Too Early to Take Much from Monday’s Gains

The Wall Street Journal reported Monday that the Greeks may be having a change of heart relative to going out on their own sans the euro:

Greece’s conservatives, who support the country’s international bailout program, are drawing level in opinion polls with left-wing anti-austerity party Syriza, suggesting the June 17 election is wide open and could yet produce a government that meets Europe’s terms for keeping Greece in the euro.

If the conservatives win enough votes in June to keep Greece in the euro, the markets would most likely react in a very positive manner, at least in the short-to-intermediate term. The story above was one of the drivers behind Monday’s rally in risk assets.

You always have to be open to a change in the market’s tone, but one day does not make a new trend. Stocks have been overdue for a bounce. Our models showed slight improvement yesterday, but nothing too significant.

Since the weight of the evidence still leans toward weakening longer-term momentum, let’s take a look at a couple of potential positives to keep ourselves honest. We mentioned a potentially bearish set-up for the EAFE Index (EFA) on May 21. EFA was able to retake two of the DeMark TDST levels on Monday, which, all things being equal, is positive, especially if it holds into the end of the week.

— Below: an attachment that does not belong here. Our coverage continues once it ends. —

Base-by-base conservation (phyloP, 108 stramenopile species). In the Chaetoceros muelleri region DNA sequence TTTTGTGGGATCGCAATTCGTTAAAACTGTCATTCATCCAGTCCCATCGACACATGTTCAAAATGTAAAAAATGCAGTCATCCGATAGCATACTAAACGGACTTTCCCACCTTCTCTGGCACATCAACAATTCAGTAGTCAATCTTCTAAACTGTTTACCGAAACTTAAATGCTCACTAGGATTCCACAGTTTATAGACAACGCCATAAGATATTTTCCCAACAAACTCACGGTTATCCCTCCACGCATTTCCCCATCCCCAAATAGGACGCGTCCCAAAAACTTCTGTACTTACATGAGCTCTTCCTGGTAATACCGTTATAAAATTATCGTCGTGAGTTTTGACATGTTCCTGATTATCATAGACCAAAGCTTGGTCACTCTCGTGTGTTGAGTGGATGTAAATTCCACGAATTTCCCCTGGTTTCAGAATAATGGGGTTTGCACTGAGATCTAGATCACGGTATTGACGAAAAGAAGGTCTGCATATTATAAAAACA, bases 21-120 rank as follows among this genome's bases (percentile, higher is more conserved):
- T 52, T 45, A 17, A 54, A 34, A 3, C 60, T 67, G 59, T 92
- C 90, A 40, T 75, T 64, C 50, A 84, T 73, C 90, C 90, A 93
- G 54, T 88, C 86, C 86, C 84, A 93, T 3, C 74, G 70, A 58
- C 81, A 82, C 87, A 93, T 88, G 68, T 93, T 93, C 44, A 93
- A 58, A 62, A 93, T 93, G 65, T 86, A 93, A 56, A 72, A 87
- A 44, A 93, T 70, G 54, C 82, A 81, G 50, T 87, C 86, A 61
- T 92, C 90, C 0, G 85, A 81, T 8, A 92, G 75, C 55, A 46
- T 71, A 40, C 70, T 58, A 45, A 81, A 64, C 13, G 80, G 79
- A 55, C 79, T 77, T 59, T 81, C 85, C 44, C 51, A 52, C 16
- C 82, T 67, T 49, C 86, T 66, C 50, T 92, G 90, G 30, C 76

From a long-term perspective, when the slope of the S&P 500’s 390-day moving average is positive, the market tends to have a healthy bias. The green arrows highlight areas of support by the 390-day and the red arrow shows resistance in 2008. Currently, the slope remains positive and price remains above the 390-day.

Last week, we noted the somewhat comical nature of the “pro-growth” talk coming back into favor in Europe. U.S. News & World Report does a nice job summarizing the Catch-22 facing policymakers:

The temporary hope for softer pro-growth reforms has created a kind of lull in the European drama, while everybody waits to see what magical plan might emerge from Bonn or Paris or Brussels. But no convincing new plan is likely to materialize, for one basic reason: Growth costs money, and nobody is willing to pay.

About Chris Ciovacco 73 Articles

Affiliation: Ciovacco Capital Management

Chris began his investment career with Morgan Stanley in Atlanta in 1994. With a focus on global macro investing, Chris uses both fundamental and technical analysis to assist in managing risk while looking for growth opportunities around the world in all asset classes.

Chris graduated from Georgia Tech with Highest Honors earning a degree in Industrial and Systems Engineering in 1990.

He is now the Chief Investment Officer at Ciovacco Capital Management.

Visit: Ciovacco Capital Management

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